The Point: Why This Matters
- Fore! (data's coming). The amount of information and data being produced by humans is increasing rapidly and may reach the point where it makes up half of the mass of the planet in the future.
- Environmentally unfriendly. The impact of storing and managing this data is significant, with the production and use of the servers and energy required to do so having a major environmental impact.
- Big Tech ignorance. The technology industry has a history of ignoring the negative physical impacts of its products, including the mining of raw materials, manufacturing processes, and poor recycling rates that result in toxic waste polluting the environment.
“Assuming that information has indeed mass, it works out that in the not-so-distant future, half the mass of the planet will be made up of digital bits,” physicist Melvin Vopson states. “Okay? This is how scary it is.”
Since 1970, humans have changed from being consumers of the Earth to being devourers of the Earth. We have entered into an era of frenetic consumption and production of everything from information to four-ton electric SUVs. We are now part of a growth death cult.
When it comes to information and data, we have been sold the lie that it’s all in the Cloud, that it’s ethereal and immaterial. Digital is physical. Storing the current amount of data we have requires about 70 million servers. Each server caused between one and two tons of CO2 to manufacture, before we even consider the massive quantities of energy to run them, and the even more massive quantities of water to cool them.
Related Article: Are We Heading Toward an Information Catastrophe?
Only the Beginning of the Big Bang of Big Data
“Today, the mass of all the information we have created in total — not in one year — in total, everything created in the past and up to this point, it’s only the mass of about one E. coli bacteria,” Melvin explains. “It’s thousands of billions smaller than a gram. It’s a bacteria, the mass of a bacteria. That is the mass of all the information on the planet today. But with the growth of information we are predicting, it will reach some incredible levels that will make up up to half the mass of the planet.”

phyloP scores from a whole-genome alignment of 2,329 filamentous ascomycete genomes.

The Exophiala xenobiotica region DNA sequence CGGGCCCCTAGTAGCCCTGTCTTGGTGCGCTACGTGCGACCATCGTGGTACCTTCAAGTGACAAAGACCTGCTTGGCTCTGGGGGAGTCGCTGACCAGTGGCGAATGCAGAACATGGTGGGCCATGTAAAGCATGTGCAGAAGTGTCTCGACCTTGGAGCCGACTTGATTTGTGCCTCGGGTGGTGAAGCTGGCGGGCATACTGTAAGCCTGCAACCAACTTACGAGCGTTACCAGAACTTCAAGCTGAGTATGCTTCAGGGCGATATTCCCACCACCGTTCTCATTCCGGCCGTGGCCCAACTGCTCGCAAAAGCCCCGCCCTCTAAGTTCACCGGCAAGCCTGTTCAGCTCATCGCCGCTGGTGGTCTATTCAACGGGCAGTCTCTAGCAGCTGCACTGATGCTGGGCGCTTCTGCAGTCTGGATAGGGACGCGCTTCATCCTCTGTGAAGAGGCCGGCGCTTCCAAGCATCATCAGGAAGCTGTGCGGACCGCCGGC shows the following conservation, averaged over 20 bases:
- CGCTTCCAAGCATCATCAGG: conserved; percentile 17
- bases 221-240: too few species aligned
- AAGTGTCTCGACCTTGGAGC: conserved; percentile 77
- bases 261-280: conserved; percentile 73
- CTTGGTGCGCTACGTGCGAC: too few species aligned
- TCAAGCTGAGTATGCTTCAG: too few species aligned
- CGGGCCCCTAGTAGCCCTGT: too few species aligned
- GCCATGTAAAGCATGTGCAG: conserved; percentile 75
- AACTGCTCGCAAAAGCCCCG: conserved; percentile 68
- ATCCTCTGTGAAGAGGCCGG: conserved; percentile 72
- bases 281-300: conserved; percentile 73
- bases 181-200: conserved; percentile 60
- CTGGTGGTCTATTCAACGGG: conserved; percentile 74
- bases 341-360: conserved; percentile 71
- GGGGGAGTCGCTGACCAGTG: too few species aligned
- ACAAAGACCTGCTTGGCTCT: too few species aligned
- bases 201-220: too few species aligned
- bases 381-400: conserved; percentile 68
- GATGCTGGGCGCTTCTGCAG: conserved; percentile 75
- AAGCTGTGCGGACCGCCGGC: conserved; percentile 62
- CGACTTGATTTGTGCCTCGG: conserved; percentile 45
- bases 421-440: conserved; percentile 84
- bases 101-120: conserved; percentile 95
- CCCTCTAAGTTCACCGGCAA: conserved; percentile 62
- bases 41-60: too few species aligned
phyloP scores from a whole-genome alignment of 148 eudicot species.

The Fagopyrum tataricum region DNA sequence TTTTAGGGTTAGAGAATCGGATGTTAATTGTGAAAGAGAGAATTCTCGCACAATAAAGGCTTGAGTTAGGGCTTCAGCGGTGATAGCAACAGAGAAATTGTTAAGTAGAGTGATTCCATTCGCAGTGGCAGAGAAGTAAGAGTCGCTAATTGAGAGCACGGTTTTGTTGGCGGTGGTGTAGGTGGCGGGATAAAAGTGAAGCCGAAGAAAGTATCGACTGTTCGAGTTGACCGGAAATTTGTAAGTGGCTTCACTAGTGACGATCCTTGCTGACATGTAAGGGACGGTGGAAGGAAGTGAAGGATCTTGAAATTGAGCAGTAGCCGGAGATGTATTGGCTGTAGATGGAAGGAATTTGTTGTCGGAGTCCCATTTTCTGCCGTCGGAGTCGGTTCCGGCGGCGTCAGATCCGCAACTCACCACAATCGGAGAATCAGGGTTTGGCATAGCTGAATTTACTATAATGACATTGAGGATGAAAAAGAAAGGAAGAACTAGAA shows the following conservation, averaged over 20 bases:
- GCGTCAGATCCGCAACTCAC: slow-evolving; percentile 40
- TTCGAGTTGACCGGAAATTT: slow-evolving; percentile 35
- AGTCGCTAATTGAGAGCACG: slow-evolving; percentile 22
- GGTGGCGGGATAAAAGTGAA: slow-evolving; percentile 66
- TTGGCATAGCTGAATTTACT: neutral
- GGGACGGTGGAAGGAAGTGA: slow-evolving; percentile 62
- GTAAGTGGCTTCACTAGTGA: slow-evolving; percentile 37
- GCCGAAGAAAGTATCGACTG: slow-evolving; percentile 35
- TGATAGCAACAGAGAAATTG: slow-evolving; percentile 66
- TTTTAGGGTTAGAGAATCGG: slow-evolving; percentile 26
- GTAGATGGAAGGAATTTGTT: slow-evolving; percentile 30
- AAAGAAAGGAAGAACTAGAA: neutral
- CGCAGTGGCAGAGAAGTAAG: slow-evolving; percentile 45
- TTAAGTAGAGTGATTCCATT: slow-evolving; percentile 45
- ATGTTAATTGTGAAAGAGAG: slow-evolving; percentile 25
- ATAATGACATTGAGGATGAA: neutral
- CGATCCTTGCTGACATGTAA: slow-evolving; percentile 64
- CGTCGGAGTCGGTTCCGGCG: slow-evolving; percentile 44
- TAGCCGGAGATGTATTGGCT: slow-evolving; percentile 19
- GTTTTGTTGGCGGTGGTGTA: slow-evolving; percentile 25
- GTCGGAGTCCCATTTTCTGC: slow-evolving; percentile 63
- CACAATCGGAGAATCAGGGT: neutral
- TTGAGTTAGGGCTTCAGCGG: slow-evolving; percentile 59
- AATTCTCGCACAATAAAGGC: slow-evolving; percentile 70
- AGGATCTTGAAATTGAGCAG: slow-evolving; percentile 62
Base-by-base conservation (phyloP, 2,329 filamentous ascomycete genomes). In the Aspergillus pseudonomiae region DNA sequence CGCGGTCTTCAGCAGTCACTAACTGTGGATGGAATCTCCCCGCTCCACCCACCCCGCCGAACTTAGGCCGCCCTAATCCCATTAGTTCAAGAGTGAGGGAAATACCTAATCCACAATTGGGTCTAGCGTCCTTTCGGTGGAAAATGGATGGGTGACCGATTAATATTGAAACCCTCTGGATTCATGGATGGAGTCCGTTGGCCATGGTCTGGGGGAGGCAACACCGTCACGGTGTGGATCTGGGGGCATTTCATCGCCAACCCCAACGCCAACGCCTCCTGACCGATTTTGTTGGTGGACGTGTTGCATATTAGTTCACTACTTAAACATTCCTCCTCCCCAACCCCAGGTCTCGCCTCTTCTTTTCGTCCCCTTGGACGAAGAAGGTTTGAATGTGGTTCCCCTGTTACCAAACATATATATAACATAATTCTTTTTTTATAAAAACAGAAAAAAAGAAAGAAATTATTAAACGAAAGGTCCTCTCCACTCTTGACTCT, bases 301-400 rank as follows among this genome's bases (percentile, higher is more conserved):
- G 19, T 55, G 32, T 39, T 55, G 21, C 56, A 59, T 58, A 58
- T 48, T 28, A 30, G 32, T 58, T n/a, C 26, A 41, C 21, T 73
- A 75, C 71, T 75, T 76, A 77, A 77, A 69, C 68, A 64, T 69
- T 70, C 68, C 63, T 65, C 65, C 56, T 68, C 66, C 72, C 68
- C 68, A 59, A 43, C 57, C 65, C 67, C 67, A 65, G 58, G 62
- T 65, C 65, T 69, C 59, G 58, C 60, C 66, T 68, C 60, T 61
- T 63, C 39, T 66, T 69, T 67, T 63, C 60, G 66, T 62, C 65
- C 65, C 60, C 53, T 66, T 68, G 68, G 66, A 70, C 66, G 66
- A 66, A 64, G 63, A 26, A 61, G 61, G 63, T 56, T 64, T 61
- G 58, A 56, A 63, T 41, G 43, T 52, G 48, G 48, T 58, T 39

What about the cost of managing and storing all this data?
“I call this the Invisible Crisis,” Melvin states. “In terms of the moment of reckoning, I think it’s already happening."
At the University of Portsmouth, Melvin says a lot of the teaching materials are kept on an online platform. He's serving in a number of committees. One of them is the Ethics Committee.
"The last meeting we had there was a discussion about all the ethics forms and ethics applications, and all the reviews that we are doing and everything that is happening," he says. "They’re being stored on this online platform, and guess what, it’s run by Google. And we’ve been told that we can no longer store indefinitely this data because there are caps and limits now to the amounts of information we can store. It’s simply too much, and Google is already imposing some kind of limits. You now have to pay something extra in order to add content.”
Modern Tech Turns Blind Eye
When you tell some technologists about the data crisis, they just shrug. Moore’s Law, they say, that’ll solve it. Or we’ll invent some new technology.
The history of the modern technology industry is one of ignoring, dismissing and deliberately downplaying the negative physical impacts of the devices it creates. These devices have massive impacts when it comes to the mining of the raw materials, the manufacturing of them, and their use. Recycling rates are worse than appalling. Only about 5% of the materials in a typical electronics device get reused. The other 95% are toxic waste that pollutes water, land and air.
We can’t keep pretending that the deep problems with the technology industry don’t exist. The Cloud is on the ground.
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